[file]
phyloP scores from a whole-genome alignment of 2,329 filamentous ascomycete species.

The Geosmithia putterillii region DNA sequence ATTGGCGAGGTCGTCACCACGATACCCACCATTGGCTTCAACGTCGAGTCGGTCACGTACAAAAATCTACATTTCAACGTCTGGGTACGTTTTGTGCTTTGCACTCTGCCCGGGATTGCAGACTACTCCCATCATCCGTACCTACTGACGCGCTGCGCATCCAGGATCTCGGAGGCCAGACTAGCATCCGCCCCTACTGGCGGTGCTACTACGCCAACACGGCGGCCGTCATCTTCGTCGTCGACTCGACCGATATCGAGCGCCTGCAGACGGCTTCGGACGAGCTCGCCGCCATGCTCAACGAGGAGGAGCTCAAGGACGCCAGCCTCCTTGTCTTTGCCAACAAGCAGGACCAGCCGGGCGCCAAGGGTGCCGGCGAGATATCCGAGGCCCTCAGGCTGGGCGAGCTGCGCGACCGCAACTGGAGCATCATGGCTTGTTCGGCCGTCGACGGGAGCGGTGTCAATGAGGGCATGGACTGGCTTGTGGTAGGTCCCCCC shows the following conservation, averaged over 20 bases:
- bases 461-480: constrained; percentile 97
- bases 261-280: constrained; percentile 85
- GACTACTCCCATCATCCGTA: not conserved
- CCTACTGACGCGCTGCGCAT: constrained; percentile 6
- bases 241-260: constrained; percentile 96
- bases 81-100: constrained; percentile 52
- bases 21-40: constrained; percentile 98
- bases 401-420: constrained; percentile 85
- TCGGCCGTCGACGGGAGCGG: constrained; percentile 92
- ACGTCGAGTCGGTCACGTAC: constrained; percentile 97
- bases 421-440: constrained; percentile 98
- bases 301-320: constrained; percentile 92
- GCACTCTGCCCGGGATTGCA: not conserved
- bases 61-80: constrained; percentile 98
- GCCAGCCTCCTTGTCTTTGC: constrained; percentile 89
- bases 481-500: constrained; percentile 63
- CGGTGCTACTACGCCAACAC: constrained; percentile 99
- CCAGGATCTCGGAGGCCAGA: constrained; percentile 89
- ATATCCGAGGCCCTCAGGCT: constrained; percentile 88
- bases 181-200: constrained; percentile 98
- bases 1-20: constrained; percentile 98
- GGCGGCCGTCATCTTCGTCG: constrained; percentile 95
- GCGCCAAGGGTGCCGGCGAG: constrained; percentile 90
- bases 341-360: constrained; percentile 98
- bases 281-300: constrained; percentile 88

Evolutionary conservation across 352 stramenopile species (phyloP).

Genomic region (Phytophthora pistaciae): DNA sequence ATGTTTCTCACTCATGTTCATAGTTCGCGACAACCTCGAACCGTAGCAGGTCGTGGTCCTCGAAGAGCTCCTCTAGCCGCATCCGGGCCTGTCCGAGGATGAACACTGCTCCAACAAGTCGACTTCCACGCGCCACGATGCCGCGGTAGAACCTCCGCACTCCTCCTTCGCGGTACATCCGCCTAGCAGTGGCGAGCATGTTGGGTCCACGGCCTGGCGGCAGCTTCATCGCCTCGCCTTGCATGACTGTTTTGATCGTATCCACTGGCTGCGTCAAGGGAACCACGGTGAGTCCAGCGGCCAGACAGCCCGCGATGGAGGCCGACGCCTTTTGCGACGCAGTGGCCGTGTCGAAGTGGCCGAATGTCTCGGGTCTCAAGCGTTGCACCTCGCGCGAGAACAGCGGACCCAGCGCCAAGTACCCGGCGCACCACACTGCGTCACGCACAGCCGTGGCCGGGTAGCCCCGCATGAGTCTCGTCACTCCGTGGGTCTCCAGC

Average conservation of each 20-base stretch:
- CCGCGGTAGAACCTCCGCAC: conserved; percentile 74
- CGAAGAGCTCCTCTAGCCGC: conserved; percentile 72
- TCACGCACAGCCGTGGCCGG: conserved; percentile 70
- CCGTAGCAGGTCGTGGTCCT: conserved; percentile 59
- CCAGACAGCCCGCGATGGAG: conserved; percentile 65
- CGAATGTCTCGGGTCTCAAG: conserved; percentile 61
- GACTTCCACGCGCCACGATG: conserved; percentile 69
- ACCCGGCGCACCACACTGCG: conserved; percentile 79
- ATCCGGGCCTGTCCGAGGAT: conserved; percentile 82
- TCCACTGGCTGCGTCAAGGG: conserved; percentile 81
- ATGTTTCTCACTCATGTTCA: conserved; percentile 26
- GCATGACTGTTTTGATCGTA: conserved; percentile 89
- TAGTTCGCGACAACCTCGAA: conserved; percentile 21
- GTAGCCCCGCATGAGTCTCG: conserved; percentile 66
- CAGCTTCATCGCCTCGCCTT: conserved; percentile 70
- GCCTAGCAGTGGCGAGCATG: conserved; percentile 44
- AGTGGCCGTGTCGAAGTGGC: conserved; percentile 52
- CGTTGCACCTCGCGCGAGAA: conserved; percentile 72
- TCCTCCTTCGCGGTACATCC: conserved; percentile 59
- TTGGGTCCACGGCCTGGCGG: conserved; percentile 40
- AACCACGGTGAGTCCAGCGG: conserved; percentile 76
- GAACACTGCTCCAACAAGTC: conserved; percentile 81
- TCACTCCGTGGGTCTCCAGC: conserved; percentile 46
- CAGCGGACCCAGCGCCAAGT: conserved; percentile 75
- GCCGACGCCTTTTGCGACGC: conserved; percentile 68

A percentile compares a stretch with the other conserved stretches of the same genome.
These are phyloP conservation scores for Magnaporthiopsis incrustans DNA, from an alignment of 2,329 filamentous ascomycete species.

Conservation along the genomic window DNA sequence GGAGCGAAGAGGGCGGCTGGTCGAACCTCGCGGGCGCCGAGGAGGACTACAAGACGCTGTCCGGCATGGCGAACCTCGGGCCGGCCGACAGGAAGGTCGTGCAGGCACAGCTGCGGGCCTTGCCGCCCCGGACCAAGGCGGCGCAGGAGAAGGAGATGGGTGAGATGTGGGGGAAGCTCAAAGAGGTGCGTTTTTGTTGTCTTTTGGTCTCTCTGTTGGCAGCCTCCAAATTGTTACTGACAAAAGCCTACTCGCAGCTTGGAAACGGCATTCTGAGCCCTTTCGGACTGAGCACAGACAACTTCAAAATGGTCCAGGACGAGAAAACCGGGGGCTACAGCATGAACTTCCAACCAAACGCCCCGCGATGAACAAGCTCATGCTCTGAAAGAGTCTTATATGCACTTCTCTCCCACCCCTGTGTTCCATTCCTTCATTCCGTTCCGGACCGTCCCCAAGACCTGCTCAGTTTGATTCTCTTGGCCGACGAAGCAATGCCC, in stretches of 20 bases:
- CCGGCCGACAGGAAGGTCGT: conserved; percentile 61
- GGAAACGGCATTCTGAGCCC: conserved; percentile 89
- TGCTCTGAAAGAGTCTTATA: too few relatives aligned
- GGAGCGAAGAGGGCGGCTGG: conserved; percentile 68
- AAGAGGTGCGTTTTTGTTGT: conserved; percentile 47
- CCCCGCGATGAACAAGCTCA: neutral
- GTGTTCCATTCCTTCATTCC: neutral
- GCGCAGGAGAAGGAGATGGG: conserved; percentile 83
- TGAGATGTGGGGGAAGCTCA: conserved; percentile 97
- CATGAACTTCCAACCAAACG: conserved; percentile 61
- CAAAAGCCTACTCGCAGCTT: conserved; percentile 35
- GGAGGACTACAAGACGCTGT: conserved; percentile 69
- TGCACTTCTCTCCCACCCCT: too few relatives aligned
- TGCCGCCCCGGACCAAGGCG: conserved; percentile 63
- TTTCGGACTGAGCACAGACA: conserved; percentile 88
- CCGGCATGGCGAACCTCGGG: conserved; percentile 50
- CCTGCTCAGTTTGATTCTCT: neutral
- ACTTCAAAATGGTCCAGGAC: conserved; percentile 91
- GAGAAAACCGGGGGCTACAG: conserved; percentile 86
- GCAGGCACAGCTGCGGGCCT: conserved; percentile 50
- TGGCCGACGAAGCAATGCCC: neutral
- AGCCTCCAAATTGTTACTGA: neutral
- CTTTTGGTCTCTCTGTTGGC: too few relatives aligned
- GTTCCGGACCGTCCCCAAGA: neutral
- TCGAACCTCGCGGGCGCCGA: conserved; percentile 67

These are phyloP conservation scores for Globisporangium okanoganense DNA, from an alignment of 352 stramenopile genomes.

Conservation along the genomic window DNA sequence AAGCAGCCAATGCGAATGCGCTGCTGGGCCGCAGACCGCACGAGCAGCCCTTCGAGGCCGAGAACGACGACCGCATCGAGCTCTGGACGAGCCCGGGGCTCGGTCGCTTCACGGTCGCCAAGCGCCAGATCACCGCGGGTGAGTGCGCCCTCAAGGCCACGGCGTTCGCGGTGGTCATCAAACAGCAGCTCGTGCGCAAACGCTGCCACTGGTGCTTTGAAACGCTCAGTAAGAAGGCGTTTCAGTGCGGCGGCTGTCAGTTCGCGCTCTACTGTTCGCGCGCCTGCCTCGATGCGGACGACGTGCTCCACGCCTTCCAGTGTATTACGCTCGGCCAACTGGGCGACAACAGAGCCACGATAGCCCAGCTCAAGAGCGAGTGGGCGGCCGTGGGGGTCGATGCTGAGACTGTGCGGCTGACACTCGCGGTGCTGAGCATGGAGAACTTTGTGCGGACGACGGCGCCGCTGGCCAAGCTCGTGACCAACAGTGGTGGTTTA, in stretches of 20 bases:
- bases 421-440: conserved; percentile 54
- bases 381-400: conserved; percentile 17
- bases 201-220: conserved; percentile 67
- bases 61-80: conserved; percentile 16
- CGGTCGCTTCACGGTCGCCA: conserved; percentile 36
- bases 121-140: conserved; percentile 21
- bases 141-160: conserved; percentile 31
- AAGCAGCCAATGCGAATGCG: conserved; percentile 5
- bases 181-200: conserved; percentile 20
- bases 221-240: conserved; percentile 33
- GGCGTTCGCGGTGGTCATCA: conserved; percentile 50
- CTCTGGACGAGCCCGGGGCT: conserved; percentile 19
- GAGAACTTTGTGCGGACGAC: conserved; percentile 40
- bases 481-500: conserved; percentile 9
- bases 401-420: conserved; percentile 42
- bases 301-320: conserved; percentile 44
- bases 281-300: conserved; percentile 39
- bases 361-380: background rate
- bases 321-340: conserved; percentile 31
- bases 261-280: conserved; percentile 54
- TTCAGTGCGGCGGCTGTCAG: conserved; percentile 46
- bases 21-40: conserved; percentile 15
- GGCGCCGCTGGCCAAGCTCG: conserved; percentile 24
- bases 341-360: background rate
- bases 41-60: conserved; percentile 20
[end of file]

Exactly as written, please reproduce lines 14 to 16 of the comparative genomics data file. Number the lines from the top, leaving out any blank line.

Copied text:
- bases 301-320: constrained; percentile 92
- GCACTCTGCCCGGGATTGCA: not conserved
- bases 61-80: constrained; percentile 98